The article goes on to say that "Liu's argument is still not widely accepted." This may be because it is dead wrong. I don't really know. I do find the rather bold assertion he's made to be an amusing one though.
XI'AN, (Xinhua) -- A Chinese history academic is refuting the modern interpretation of the First Emperor's terracotta army, saying the figures are servants and bodyguards, instead of warriors as many people believe.
"The clay figures should be taken as copies of the emperor's guards and servants," said Liu Jiusheng, associate professor of history at Shaanxi Normal University. "Their layout in the pits, with chariots and horses, represented grand ceremonies with the emperor's presence."
Many people believe the 2,200-year-old terracotta army, buried around the mausoleum of Qin Dynasty's first emperor about 35 km east of Xi'an, indicated the emperor had wanted the clay warriors to help him rule in the afterlife.
The army is known to most Chinese people as the "terracotta warriors and horses".
Liu, an expert on Qin (221-207 B.C.) history who has been studying the terracotta army for more than 20 years, ruled out the hypothesis.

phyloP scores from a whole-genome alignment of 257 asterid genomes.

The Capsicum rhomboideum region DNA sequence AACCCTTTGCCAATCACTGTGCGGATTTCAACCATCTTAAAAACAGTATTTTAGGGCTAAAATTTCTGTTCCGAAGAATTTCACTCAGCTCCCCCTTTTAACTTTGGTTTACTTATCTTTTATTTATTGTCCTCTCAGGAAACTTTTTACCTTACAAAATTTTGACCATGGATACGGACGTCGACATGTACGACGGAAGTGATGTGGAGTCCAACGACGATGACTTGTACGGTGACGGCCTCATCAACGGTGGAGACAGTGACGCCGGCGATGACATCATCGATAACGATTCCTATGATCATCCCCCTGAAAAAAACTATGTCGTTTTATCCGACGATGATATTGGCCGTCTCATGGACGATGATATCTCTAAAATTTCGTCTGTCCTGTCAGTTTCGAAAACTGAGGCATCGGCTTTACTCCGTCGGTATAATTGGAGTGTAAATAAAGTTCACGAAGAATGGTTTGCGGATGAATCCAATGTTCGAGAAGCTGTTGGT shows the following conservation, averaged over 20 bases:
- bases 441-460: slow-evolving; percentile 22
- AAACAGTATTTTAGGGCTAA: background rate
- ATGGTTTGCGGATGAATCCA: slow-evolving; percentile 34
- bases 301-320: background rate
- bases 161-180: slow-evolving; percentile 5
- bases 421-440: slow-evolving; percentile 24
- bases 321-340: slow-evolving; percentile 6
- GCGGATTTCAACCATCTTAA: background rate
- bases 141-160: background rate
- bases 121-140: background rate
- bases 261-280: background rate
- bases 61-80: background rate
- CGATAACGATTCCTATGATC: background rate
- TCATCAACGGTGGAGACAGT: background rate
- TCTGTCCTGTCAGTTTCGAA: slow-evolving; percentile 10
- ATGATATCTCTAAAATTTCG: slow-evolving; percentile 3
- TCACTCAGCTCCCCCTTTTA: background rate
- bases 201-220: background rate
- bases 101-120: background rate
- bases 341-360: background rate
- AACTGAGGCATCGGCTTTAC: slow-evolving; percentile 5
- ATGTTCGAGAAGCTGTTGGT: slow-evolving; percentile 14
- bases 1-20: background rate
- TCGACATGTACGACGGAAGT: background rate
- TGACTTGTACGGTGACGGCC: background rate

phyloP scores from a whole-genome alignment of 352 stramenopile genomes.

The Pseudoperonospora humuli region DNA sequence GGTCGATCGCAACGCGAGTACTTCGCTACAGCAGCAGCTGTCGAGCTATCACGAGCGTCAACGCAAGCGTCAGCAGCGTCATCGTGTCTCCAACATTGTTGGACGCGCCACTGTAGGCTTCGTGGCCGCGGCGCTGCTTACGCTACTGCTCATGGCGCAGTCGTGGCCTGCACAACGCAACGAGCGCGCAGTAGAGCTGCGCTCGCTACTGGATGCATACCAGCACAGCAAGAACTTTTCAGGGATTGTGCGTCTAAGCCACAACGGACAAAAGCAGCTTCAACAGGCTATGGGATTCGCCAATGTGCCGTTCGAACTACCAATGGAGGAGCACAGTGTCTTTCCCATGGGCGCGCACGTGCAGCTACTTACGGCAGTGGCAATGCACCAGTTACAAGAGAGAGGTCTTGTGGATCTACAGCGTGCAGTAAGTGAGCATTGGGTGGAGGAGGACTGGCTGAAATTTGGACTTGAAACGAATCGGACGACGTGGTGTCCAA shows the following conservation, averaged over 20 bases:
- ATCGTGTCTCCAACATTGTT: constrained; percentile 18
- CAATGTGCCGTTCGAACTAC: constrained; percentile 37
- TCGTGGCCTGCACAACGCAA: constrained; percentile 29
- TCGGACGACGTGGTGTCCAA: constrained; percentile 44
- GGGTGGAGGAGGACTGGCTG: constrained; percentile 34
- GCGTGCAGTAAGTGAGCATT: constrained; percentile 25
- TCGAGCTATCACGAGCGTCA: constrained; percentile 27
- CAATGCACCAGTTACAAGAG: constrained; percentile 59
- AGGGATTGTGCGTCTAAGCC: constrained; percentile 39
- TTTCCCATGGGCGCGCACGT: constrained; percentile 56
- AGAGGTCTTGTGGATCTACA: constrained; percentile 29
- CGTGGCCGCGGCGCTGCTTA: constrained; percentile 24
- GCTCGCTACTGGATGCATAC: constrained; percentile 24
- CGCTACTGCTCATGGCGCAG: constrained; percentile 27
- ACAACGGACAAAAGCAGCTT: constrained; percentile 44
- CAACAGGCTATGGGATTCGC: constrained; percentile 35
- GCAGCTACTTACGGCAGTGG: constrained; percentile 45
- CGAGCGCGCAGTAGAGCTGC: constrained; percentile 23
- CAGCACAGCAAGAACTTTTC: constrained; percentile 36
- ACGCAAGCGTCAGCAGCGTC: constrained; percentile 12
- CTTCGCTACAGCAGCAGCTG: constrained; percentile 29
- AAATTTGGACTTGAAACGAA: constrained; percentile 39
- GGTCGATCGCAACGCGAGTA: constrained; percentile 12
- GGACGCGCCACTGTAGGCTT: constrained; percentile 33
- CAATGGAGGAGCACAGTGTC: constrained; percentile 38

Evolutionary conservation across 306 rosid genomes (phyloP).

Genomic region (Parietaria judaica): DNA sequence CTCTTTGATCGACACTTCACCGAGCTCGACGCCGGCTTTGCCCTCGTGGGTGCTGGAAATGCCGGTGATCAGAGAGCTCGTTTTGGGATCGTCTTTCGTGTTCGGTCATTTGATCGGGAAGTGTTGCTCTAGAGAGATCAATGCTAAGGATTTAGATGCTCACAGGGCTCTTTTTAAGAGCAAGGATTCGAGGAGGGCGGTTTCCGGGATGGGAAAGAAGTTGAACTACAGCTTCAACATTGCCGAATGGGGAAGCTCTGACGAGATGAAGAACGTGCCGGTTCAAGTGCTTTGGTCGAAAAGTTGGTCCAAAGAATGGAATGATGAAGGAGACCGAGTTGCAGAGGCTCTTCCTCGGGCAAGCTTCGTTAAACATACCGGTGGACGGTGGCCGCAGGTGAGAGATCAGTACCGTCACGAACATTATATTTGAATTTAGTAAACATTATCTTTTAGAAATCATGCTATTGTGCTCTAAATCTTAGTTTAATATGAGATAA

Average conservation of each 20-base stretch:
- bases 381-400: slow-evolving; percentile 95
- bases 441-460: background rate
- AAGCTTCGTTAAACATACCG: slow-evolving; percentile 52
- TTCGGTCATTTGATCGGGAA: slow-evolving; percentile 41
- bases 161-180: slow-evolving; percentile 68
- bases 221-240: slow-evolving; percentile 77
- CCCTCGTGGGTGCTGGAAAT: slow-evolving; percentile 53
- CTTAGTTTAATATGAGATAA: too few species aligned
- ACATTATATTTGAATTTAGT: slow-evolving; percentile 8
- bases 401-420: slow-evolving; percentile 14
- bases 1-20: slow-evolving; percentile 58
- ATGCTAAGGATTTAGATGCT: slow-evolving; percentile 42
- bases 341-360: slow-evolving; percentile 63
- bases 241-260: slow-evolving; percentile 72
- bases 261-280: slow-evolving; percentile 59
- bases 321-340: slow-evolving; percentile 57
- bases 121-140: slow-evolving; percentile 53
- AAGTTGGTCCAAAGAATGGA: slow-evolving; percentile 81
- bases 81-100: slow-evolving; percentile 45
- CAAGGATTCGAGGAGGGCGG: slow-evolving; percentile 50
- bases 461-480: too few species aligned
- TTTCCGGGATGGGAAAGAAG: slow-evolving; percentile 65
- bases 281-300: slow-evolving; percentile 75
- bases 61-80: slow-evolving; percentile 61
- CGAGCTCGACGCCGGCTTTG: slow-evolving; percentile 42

"It's against the Chinese tradition and value systems to bury clay warriors in imperial mausoleums -- the Chinese traditionally value peace in the afterlife," Liu said.
In his April, 2009, publication on terracotta research, Liu said the clay figures were most likely modeled after imperial court officials, servants and bodyguards, all of whom were people of high social status. "Men of humble origin or ordinary soldiers couldn't have got so close to the emperor, even in his mausoleum."Read On
For those not too familiar with the terracotta "warriors" near Xi'an, here are a few basics on the place.
Emperor Qin Shi Huang began building the army of terracotta figures in 210 BC in an area about an hour's drive east of Xi'an. In addition to building this massive army, Qin is also famous for beginning the construction of the Great Wall, standardizing weights and measures and currency, and for unifying "China" for the first time.
One aspect of his life and the terracotta army that I find particularly remarkable is his love of mercury. Mystics back at that time period told him that ingesting mercury would give him everlasting life. He started regularly getting acquainted with the liquid metal and obviously lost his mind in doing so. Mercury-induced psychosis and mania would go a long way in explaining why the guy went to the trouble of spending thirty-six years building a massive army of life-like people. His tomb, which has not been unearthed, supposedy has rivers of mercury flowing through the place.
Seeing the terracotta army with these things in mind makes the visit a very enjoyable experience. The warriors, residing beneath airport hangar-like structures, are not that visually stunning. But taking in the warriors in conjunction with the bizarre history surrounding the construction of the site and the man responsible truly do make it a worthwhile place to visit.